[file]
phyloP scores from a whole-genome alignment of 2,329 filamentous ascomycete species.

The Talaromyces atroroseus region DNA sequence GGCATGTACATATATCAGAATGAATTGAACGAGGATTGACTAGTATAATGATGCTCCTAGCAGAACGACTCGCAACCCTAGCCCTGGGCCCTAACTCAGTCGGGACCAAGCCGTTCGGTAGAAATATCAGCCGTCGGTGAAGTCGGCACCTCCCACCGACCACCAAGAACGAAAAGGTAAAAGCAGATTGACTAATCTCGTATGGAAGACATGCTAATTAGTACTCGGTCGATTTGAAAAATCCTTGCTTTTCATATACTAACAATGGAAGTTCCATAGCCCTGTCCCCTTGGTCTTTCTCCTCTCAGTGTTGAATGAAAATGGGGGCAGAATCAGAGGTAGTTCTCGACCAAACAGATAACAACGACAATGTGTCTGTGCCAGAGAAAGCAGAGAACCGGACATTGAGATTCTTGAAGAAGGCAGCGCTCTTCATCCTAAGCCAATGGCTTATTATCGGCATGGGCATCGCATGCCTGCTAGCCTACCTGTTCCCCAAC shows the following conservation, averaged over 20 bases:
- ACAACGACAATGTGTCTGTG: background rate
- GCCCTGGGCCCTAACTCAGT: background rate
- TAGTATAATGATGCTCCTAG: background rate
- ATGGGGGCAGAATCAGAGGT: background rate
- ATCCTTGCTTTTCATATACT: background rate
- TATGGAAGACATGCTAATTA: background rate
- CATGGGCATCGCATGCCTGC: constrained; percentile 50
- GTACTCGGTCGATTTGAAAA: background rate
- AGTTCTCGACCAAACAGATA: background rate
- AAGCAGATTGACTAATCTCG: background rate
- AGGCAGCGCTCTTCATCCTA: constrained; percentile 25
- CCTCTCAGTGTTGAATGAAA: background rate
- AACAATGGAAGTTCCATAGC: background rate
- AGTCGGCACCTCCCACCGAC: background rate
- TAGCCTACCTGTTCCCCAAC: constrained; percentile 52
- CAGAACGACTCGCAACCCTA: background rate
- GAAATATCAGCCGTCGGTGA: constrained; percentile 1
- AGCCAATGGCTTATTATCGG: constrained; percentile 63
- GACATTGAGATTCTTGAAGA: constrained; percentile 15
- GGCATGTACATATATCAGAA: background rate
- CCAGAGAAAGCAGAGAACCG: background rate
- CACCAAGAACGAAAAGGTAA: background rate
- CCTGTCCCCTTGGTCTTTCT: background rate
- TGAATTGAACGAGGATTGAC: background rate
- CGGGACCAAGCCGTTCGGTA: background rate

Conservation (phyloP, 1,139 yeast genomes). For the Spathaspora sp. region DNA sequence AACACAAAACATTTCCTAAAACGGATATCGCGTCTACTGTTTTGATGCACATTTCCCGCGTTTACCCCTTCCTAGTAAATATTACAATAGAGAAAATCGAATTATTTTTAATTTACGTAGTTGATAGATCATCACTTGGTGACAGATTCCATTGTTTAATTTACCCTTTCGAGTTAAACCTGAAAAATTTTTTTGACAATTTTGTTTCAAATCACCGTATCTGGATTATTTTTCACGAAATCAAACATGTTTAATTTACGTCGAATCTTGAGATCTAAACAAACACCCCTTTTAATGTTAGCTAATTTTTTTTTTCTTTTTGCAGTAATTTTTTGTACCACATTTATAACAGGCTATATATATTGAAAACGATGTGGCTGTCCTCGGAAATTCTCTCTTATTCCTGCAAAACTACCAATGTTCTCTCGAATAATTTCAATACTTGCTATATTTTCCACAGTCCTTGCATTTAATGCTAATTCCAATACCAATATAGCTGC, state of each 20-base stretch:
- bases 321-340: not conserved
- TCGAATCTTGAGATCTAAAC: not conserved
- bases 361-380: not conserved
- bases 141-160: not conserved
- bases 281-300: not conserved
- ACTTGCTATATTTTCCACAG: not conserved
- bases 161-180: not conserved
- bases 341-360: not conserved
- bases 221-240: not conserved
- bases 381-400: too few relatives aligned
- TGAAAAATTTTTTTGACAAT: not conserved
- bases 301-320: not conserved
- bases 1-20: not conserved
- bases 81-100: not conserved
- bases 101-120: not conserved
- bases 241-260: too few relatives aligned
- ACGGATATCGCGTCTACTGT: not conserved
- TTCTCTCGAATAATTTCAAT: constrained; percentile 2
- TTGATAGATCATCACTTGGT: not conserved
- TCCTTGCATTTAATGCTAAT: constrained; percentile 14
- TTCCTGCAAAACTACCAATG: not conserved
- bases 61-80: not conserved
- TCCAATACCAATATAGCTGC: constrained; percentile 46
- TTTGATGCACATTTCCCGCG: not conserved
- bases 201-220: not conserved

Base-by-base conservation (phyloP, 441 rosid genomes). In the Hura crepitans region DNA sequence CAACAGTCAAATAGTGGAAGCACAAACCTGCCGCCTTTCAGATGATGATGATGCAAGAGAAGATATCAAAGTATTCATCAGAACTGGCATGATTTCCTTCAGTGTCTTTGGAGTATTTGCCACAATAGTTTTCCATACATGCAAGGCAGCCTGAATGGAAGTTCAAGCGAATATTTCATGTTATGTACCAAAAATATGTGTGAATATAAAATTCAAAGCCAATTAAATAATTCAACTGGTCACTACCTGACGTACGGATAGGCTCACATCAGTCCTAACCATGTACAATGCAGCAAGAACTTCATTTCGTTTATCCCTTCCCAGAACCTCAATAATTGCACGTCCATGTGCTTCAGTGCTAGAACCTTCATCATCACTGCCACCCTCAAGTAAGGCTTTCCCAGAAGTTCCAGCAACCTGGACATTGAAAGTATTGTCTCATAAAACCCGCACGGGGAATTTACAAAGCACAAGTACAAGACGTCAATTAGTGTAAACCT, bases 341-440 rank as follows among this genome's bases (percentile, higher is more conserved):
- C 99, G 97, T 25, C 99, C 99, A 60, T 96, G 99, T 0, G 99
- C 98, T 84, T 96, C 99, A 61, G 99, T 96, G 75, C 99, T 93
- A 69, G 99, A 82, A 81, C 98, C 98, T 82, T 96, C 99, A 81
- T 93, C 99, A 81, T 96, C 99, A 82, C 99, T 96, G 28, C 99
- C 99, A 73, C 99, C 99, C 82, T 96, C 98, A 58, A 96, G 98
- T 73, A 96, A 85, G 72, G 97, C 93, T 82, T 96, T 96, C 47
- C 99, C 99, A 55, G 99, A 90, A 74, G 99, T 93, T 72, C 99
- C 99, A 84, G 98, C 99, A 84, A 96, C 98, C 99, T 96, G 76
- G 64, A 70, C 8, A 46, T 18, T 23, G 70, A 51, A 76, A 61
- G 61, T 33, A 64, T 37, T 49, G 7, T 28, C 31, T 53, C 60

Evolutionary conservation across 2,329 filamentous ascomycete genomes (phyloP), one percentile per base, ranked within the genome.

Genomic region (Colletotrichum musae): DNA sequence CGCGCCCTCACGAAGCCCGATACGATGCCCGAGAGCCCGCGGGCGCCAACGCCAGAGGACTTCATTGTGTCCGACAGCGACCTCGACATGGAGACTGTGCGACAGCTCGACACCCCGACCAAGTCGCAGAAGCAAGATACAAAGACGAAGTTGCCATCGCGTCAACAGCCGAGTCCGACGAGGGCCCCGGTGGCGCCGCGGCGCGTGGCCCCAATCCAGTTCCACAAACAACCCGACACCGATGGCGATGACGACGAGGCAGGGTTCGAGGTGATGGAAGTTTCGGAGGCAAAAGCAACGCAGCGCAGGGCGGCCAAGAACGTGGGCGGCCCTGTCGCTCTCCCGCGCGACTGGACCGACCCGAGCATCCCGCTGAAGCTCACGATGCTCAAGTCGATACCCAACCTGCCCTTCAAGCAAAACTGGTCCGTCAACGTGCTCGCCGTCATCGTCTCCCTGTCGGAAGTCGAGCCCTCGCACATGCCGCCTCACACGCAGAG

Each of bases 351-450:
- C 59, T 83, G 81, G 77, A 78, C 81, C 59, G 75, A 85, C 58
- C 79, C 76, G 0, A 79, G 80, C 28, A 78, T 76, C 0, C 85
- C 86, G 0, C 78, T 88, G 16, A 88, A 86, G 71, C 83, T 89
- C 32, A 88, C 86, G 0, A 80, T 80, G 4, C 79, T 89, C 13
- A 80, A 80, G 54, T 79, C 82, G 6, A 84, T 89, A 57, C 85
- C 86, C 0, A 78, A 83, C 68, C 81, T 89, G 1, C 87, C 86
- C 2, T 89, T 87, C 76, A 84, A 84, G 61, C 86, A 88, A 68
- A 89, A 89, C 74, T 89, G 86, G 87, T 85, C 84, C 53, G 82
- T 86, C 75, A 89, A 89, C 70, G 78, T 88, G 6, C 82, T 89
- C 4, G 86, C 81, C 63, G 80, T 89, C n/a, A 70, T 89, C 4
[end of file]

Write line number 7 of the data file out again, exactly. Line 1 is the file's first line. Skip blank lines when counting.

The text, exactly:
- ATCCTTGCTTTTCATATACT: background rate